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Recognition, Rewards and Gamification for Volunteer Programs

Written by Andy Steggles | on August 20, 2015 at 3:35 PM

Recognition, Rewards and Gamification for Volunteer Programs in Online Community

Any volunteer program or system should be easy to use for staff and volunteers alike. Whether you are creating opportunities or joining events and completing tasks, the process needs to feel seamless and keep volunteers coming back for more. This is where recognition, rewards and gamification techniques come in.

Personalize Volunteer Opportunities

Depending on how your organization collates its volunteer opportunities (spreadsheets, event websites, an online community or volunteer system), it’s important to separate opportunities not just by type and time commitment, but also by volunteer types. Match opportunities to the volunteers’ specific skills, interests, location and membership. If members feel the volunteer opportunities can be tailored to their specific volunteer journeys, then they will be more likely to commit early and often.

Also, remember the automation of manual tasks is designed to save staff time and improve processes that will help to optimize volunteer benefits. This automation can originate from your online community and its connected volunteer system. If you’re just starting out with a program and are working without an online platform, it can be as easy as launching a survey tool for sign-up’s and scheduling emails to send throughout a volunteer’s journey.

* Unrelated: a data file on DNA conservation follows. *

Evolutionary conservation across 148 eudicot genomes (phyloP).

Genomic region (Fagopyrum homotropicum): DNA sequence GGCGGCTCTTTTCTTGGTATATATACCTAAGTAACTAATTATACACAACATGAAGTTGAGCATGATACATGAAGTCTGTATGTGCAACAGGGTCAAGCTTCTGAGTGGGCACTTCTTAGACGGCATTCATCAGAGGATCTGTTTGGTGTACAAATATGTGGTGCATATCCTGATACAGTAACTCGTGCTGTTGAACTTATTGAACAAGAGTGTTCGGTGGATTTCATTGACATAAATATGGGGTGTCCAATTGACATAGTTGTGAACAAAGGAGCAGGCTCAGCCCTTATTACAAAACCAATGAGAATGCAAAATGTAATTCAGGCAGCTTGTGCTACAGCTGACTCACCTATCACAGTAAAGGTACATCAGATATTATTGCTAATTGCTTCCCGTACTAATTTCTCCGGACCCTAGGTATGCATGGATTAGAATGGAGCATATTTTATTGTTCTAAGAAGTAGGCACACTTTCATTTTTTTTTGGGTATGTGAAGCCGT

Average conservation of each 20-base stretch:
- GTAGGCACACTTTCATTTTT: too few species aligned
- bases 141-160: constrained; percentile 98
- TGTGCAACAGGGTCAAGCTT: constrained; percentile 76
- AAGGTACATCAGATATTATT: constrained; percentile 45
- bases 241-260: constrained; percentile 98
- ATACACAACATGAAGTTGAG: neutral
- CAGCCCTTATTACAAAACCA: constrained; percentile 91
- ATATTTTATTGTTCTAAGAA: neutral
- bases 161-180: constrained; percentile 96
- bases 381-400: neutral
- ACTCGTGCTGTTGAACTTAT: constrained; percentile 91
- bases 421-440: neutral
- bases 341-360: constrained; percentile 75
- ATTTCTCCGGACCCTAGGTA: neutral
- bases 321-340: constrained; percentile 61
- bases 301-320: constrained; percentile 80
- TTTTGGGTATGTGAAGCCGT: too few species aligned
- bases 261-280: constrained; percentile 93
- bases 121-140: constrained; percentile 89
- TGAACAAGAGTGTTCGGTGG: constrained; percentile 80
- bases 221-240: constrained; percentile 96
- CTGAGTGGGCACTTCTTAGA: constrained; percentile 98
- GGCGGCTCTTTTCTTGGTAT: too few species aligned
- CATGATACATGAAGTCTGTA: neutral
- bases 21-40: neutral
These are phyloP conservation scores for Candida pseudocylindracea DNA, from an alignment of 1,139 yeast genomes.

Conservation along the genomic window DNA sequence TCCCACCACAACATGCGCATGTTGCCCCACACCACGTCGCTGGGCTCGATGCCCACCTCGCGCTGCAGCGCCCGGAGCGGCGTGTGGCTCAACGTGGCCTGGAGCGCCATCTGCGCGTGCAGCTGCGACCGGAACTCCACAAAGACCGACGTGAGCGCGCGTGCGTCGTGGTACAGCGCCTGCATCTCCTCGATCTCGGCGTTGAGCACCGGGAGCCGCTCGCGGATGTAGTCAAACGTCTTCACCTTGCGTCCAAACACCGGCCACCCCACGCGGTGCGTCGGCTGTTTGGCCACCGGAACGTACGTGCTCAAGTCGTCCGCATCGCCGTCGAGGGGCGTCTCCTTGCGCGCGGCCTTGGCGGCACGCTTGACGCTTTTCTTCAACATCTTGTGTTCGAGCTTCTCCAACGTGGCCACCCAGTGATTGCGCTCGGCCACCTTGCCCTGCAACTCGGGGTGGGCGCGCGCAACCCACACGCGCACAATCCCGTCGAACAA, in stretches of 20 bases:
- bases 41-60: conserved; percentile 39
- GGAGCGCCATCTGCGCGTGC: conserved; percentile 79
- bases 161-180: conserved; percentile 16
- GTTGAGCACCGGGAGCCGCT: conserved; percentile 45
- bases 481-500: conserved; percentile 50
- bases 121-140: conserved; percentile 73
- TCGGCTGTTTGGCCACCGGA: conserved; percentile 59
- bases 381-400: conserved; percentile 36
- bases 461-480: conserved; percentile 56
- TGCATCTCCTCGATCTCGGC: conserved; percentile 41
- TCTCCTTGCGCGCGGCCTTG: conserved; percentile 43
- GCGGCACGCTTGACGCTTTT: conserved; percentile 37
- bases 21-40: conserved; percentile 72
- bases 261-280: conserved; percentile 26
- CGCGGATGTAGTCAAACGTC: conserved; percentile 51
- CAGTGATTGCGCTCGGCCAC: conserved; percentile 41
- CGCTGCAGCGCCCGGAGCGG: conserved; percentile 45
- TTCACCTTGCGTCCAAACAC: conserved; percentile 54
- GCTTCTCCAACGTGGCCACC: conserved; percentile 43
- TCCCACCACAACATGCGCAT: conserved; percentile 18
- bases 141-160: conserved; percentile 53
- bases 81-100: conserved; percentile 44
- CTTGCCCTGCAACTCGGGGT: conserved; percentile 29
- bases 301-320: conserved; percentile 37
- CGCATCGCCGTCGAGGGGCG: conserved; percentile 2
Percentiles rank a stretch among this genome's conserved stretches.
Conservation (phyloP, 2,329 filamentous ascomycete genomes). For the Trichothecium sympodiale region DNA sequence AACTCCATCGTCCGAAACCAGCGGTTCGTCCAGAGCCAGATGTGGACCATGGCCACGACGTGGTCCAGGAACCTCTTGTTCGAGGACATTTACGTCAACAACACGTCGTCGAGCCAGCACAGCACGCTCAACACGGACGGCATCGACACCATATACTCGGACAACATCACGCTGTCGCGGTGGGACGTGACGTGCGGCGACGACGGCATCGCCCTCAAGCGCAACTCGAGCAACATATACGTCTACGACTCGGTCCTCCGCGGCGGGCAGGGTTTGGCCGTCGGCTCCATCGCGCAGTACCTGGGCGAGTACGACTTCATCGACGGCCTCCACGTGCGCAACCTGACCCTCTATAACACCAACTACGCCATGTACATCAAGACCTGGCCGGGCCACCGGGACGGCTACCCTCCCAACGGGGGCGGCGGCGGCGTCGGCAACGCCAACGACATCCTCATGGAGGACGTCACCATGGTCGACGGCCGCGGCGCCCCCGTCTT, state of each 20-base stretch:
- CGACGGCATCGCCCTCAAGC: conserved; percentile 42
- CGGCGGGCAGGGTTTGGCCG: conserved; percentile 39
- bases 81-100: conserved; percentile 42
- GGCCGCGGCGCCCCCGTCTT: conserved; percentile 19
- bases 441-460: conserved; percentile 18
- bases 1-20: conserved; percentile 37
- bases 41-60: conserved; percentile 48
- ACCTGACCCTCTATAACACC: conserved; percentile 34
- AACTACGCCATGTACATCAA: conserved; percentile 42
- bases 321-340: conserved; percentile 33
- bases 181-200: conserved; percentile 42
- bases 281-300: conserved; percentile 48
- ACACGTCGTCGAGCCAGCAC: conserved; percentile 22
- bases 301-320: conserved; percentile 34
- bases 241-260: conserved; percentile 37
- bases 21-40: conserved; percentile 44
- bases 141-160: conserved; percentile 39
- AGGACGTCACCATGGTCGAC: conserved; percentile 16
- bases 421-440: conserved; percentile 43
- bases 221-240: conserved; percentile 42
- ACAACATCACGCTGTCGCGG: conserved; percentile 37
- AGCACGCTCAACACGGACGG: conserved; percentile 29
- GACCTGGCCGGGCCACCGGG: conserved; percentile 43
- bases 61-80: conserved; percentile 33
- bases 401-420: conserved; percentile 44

Reward a Volunteering Job Well Done

Recognize and reward volunteers for their time and efforts, whether it’s through gamification or classic rewards like thank you’s and gifts. You may have members who are regularly contributing to volunteer opportunities and moving up the commitment curve, but are you showing your appreciation? From bustling online communities to small, in-person gatherings, it's always important to show gratitude.

If you do use an online community to track volunteering, consider using an internal rating system (not all volunteers want to rate one another or opportunities publicly). Allow volunteer managers and staff to make ratings available to track volunteer performance on opportunities, and inform whether or not volunteers should be selected for future opportunities.

Using your online community as a volunteer program home base, try out some of these most popular rewards and recognition tactics:

  • Report and reward volunteer points to your top-tier volunteers—volunteers should be able to see and track their progress (e.g. on their main community profiles)
  • Give out digital badges and ribbons based on volunteer point accumulation (this can be done through a system’s automation rules and be controlled by the system administrators)
  • Populate a Volunteer Leaderboard, in-person or for the community, tracked by a given year or lifetime of volunteers
  • Generate a report listing volunteers and points over a given period; use information for offline recognition like event announcements, thank you letters or gifts based on point levels

How is your organization personalizing and rewarding its volunteers?

 

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Topics: Volunteerism

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